By Graylyn Loomis
The legend of Oakmont’s difficulty is true. I played the course for the first time in late April at the U.S. Open Media Day, and seeing the struggles of fellow media brethren emphasized just how difficult the course really is.
Every aspect of the course combines to create one of the hardest layouts in the world. Mike Davis, head honcho at the USGA, describes the course perfectly: “I think the average golfer, even if it’s not setup for a U.S. Open, has no idea how exacting this golf course is… I believe (it is) an 80, 81, 82 course rating when it’s set up for the U.S. Open.” Now remember that Oakmont is a par 70… ouch!
I can attest to Oakmont’s difficulty. I play off a 2.0 index and I shot 91 during our round. I never missed wildly and I hit the ball well, but I continually missed in the wrong spots. A ball hit down the middle of the fairway ends up in thick rough. A well-struck approach rolls over the green and into a deep rough hollow. And good luck getting up and down.
Off the Tee
Oakmont isn’t tight off the tee, especially after the removal of more than 4,000 trees pre-2007, but the margin for error is still incredibly small. Many of the fairways are sloping, so a ball hit down the center runs into the deep left or right rough. My caddie would tell me, “Hit a draw down the left rough line.” I then hit a straight ball down the middle and ended up in double-bogey territory in the right rough.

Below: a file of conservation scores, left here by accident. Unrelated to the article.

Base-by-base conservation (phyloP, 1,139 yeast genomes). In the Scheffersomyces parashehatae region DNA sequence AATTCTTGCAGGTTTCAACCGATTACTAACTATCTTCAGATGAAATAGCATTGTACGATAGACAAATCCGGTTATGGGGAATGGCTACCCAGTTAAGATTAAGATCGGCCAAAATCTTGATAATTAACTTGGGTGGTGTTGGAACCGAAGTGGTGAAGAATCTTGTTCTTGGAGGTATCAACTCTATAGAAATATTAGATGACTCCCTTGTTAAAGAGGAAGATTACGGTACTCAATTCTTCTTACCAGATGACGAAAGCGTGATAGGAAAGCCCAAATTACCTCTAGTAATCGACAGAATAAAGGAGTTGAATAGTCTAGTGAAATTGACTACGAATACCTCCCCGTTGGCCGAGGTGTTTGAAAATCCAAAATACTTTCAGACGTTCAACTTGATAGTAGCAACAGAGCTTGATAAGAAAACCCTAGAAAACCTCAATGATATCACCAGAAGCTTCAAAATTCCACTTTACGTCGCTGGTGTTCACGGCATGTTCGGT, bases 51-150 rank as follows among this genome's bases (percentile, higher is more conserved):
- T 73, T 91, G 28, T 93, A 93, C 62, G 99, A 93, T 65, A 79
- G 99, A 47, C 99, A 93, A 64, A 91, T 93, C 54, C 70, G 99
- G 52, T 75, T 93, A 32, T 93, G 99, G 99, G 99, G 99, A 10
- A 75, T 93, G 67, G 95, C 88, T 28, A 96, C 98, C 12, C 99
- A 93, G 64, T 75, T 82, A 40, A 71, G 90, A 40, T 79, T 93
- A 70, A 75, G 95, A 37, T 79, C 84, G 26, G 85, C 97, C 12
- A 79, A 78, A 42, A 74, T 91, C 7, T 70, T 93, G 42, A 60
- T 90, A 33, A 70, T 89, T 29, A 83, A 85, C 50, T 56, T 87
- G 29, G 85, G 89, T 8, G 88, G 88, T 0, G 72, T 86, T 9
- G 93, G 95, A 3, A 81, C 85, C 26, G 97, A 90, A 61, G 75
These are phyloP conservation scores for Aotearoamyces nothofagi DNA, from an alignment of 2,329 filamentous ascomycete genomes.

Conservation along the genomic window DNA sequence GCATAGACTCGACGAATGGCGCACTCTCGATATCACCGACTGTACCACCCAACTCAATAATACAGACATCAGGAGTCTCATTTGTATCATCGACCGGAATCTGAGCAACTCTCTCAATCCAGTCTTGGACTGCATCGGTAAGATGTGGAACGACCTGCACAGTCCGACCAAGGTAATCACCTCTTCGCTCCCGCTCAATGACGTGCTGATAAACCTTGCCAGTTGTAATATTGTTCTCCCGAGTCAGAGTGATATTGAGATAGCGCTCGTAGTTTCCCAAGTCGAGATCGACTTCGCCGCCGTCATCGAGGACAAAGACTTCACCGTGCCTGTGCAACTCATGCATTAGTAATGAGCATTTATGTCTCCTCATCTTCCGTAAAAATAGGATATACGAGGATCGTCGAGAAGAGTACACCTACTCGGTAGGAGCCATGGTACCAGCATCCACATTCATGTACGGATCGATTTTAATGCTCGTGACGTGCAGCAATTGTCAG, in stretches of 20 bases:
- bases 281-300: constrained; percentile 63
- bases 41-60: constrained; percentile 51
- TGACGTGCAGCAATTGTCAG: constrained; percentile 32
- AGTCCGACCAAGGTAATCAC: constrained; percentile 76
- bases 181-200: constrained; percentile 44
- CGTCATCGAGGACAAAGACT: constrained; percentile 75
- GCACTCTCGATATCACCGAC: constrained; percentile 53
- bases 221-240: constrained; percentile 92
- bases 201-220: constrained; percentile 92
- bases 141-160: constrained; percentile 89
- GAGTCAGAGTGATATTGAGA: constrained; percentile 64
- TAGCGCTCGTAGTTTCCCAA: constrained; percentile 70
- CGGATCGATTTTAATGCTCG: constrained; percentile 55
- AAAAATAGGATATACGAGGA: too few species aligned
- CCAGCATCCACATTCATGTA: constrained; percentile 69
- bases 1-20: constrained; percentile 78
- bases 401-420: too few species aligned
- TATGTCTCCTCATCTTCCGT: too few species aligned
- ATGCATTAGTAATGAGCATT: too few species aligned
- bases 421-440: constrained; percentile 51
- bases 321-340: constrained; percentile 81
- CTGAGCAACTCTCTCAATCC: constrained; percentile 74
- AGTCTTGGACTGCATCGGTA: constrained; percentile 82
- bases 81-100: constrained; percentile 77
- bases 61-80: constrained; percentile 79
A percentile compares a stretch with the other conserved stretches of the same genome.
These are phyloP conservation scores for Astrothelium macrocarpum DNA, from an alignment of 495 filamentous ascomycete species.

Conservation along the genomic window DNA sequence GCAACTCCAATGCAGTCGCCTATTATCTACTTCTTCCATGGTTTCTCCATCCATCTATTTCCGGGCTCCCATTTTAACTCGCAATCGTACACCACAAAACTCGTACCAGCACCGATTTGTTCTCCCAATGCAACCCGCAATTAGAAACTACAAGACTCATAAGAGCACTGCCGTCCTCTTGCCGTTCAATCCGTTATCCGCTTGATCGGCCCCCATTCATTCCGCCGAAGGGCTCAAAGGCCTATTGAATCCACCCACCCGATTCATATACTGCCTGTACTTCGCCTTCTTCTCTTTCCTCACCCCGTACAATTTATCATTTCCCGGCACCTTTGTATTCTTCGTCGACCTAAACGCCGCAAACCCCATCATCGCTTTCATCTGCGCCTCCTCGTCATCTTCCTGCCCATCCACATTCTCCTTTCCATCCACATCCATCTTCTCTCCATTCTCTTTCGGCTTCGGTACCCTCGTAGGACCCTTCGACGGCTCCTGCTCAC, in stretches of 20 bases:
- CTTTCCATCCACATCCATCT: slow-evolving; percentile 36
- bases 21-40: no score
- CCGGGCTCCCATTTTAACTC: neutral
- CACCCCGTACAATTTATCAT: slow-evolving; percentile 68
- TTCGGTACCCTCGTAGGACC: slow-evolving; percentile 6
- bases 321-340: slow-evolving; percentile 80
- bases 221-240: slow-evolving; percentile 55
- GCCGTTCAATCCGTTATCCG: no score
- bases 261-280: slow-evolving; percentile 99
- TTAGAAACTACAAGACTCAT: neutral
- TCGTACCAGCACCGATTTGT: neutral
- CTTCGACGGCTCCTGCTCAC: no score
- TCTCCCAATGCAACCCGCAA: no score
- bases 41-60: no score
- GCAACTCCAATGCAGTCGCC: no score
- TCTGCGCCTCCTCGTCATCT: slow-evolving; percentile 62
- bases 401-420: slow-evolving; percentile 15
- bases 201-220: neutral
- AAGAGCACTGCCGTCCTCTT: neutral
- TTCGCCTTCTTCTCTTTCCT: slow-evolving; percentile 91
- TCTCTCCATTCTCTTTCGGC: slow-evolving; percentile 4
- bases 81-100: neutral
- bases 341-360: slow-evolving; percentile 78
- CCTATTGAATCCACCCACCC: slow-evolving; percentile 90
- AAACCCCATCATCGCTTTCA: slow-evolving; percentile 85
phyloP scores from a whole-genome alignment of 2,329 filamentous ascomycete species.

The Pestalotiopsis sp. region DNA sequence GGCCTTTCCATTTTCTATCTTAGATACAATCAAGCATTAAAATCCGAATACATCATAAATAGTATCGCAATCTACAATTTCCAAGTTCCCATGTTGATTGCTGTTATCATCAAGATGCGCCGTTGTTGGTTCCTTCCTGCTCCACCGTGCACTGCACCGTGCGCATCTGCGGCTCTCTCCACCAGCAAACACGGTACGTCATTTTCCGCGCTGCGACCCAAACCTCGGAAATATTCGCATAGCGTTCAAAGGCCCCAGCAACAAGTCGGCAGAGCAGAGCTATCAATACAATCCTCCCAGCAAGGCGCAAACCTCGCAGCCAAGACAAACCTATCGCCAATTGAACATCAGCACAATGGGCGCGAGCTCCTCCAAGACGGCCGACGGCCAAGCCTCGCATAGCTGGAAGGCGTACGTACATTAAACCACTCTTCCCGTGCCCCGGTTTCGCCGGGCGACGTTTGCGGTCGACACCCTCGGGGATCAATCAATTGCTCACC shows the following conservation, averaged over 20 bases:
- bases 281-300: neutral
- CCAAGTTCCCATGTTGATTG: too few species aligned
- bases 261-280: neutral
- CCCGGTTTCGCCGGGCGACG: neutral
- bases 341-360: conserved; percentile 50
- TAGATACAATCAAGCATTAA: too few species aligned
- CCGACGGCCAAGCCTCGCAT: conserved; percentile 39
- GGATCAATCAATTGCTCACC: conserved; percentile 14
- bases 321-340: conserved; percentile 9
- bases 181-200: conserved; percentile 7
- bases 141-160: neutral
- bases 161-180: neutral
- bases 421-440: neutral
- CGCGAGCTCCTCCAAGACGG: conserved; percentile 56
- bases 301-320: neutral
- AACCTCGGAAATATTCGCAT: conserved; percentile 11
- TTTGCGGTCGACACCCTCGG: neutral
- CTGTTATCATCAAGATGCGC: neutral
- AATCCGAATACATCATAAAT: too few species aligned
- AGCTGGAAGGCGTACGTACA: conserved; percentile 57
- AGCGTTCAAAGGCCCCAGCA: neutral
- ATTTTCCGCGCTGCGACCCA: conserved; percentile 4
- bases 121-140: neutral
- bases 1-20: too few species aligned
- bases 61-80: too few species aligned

The fairway bunkers at Oakmont are also penal and numerous. Similar to the UK, most of the bunkers are a one-stroke penalty. You simply try to get out and hope to reach the green on your next shot. This all means that driving accuracy will be key during the week, especially on the back nine.
In the Fairway
This is where course knowledge begins to pay dividends. There are multiple blind approaches to greens during the round and while the members enjoy the help of aiming flagpoles during normal play, they have been removed for the U.S. Open. Yes, a caddie can provide lines and aiming points in the horizon, but in the U.S. Open, under that pressure and in those conditions, you need to trust the shot and know exactly where to aim (and where to miss).
On the Greens
You have heard the legend of Oakmont’s greens. They are incredibly fast and sloping, which makes the margin for error even smaller. I had 90 yards into the first hole and my caddie said to play the shot 20 feet right of the pin. I pulled my wedge to just right of the pin, where the ball trickled 20 feet left off the edge of the green into deep greenside rough.
The speed of the greens affects so many other areas of play. You think about it on approach shots, it terrifies you on downhill putts, and chipping around the greens suddenly becomes exponentially harder. The thick rough surrounding the greens swallows golf balls. Hitting a delicate shot back onto the putting surface means reading the lie perfectly, and hope that you are chipping back uphill. Again, you see the importance of missing in the right spots and minimizing the damage.
Each aspect of the course adds up to be a diabolical test of a golfer’s game. If your driving is even slightly off, you end up hitting approach shots from the rough. You can’t control the trajectory or spin of the ball, so you miss greens. Then, you find yourself chipping onto greens that are some of the fastest in the country—from ankle deep rough.